About the composer
Antonio Nola was born (1642) and died (1715) in Naples, Italy. He was taught, from the age of ten, at the Pietà dei Turchini, the local conservatory, led by Giovanni Salvatore, his teacher, who wrote a short, beautiful Stabat Mater himself. June 28, 1670, Nola was appointed chief organist of the urban cathedral and in the same period ordained to the priesthood. As a composer he collaborated with the Philippine Oratorio dei Girolamini, which was a center for the performance of sacred music. At his death, he left his entire oeuvre dated between 1669 and 1715, to the Oratorio. It comprises of about 150 pieces, including his Stabat Mater.
About the Stabat Mater
Four voices and violini si placet.
The parts of Nola's Stabat Mater flow into each other without a break. The work is sung a quattro, by four voices, enriched by violins if desired (si placet). There are only very short solo interventions. Note the almost resigned fugue on the final words Quando corpus morietur, fac ut animae donetur paradisi gloria<\em>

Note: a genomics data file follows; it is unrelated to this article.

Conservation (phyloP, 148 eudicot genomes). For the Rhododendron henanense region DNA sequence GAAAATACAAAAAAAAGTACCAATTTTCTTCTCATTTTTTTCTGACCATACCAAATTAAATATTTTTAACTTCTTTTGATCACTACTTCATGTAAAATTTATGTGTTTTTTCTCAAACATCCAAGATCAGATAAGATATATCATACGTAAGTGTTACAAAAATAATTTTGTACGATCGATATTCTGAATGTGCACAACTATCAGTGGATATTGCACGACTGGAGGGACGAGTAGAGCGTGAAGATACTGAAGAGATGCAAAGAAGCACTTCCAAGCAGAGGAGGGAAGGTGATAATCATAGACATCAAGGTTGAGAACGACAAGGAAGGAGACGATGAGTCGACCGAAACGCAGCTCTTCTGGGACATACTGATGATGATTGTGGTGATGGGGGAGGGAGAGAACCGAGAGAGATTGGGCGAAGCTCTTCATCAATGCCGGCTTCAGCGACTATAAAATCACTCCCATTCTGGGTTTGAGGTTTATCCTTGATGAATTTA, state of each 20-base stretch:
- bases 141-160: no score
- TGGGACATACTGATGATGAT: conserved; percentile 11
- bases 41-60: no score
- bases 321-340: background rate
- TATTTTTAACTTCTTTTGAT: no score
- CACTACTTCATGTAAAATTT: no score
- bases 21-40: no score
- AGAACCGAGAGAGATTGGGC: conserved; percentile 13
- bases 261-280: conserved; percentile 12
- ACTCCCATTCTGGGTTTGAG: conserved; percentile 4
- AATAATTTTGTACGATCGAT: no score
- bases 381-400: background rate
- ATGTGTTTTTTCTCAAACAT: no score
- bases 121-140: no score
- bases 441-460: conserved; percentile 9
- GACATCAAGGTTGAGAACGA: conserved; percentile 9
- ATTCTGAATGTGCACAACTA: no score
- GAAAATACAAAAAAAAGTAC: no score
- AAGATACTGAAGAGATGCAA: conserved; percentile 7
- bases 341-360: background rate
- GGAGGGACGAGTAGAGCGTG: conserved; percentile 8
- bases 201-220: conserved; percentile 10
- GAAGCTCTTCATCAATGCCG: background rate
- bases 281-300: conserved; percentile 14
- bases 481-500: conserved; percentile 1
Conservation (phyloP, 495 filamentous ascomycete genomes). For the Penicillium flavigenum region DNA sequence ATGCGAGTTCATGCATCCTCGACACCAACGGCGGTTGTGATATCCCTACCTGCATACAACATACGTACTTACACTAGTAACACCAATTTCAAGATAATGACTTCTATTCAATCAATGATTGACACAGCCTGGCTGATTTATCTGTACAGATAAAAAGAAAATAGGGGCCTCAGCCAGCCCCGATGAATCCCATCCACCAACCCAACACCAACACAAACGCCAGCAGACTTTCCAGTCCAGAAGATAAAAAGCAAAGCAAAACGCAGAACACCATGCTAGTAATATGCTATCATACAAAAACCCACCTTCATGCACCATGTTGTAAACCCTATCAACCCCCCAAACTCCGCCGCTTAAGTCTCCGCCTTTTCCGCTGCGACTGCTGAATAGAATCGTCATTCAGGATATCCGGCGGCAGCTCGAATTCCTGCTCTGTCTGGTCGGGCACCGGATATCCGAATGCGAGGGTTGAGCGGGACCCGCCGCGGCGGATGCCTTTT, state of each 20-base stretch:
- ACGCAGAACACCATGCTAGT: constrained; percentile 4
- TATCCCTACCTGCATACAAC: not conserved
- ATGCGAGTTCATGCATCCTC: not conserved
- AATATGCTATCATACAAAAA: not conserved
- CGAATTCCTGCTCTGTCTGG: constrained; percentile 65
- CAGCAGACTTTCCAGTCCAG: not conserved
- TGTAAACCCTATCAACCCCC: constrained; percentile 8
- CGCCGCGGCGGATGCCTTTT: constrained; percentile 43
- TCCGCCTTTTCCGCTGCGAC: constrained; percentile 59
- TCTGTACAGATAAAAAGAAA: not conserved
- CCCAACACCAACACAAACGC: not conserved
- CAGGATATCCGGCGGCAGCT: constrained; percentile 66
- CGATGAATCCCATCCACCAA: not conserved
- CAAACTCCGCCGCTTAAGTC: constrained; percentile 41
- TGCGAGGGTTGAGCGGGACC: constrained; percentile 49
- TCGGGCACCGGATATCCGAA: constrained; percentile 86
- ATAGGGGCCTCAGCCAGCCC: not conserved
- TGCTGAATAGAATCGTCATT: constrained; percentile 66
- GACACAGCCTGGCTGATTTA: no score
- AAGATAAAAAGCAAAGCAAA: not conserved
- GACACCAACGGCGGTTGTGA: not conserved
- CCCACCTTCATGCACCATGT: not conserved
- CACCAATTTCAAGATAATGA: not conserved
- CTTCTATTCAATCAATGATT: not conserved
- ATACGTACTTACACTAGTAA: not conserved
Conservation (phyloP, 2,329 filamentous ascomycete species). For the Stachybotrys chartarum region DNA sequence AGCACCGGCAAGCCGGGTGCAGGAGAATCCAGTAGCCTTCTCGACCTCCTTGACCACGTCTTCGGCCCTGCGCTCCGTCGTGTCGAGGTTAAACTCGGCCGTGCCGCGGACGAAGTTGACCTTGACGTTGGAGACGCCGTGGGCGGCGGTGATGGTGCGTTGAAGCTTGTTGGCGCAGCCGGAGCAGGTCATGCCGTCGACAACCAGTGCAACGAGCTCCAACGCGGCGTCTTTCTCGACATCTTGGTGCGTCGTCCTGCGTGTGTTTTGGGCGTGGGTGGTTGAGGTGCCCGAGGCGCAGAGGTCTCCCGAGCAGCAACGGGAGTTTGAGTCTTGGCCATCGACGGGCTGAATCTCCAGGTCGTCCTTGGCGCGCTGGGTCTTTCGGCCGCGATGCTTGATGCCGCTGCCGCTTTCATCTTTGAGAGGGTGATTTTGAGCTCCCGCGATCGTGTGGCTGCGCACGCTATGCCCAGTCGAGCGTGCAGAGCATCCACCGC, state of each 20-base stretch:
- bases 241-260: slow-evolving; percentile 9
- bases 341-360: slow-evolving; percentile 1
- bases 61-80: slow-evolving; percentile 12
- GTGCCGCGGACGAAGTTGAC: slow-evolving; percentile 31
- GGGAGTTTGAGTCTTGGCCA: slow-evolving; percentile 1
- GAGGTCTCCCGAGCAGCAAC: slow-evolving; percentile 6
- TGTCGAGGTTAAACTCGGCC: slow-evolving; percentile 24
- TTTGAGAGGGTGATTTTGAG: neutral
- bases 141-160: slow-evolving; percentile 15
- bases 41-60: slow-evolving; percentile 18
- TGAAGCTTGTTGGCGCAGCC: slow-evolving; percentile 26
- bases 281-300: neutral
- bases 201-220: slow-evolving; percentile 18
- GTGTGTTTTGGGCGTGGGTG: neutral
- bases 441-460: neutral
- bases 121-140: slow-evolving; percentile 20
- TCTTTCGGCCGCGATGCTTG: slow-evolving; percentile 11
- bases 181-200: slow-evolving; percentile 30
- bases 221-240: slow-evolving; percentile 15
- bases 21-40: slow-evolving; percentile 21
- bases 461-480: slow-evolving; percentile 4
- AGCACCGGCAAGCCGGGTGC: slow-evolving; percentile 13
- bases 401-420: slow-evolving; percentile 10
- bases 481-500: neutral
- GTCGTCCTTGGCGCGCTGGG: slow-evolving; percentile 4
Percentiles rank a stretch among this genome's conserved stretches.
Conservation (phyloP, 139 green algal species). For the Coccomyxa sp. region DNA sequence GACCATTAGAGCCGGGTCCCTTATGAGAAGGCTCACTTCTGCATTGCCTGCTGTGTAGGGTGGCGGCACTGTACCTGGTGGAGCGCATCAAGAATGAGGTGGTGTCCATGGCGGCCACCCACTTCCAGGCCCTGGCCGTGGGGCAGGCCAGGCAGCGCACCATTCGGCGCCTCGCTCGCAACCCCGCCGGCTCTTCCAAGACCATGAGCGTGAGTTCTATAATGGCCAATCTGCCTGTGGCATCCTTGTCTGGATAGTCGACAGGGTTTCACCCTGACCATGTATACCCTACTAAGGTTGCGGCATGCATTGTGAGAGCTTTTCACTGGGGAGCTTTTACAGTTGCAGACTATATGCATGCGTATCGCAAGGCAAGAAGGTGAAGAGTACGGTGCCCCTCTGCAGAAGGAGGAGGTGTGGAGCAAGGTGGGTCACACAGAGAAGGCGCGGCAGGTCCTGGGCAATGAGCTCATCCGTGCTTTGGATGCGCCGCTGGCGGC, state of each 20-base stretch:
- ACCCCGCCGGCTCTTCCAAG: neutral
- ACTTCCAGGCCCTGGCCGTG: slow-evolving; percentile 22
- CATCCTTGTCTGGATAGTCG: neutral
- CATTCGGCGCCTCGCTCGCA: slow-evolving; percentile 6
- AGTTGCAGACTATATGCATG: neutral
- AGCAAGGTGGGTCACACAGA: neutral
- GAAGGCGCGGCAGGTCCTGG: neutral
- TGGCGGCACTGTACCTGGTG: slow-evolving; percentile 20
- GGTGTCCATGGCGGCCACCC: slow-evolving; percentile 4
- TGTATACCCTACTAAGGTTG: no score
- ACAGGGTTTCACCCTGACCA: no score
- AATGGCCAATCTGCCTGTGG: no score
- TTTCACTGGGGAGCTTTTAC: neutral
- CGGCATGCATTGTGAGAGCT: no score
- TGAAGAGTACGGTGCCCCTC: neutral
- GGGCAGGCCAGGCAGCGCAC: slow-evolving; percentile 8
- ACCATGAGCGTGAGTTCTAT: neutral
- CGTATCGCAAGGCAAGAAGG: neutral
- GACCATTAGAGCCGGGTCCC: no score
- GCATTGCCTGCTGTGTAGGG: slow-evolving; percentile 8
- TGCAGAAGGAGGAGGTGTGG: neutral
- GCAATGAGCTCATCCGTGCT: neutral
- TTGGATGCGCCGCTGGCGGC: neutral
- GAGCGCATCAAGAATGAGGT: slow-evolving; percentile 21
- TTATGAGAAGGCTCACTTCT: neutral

The Vatican version is used. Text of stanza 18 and 19 is according to the Analecta version. Second line of stanza four instead of et tremebat cum videbat: et fremebat dum videbat. Stanzas 7, 12, 13 and 17 have not been set to music.
|CD 1:||Dynamic CDS7853 Antonio Nola, Sacred Works|
|About this CD:|
On this album you will find, without exception, world premieres and first recordings. These compositions are all worth listening to. Four voices and violini si placet (if you want) is written in the score. In this performance, a subtle accompaniment by more than violins has been chosen: violins, viola, cello, double bass, harpsichord, organ, triple harp and theorbo. The CD is a live recording, made in the Penderecki Hall of the congress center in Krakow, Poland, April 17th and 19th 2019.
Ana Zawisza, soprano
By Antonio Nola: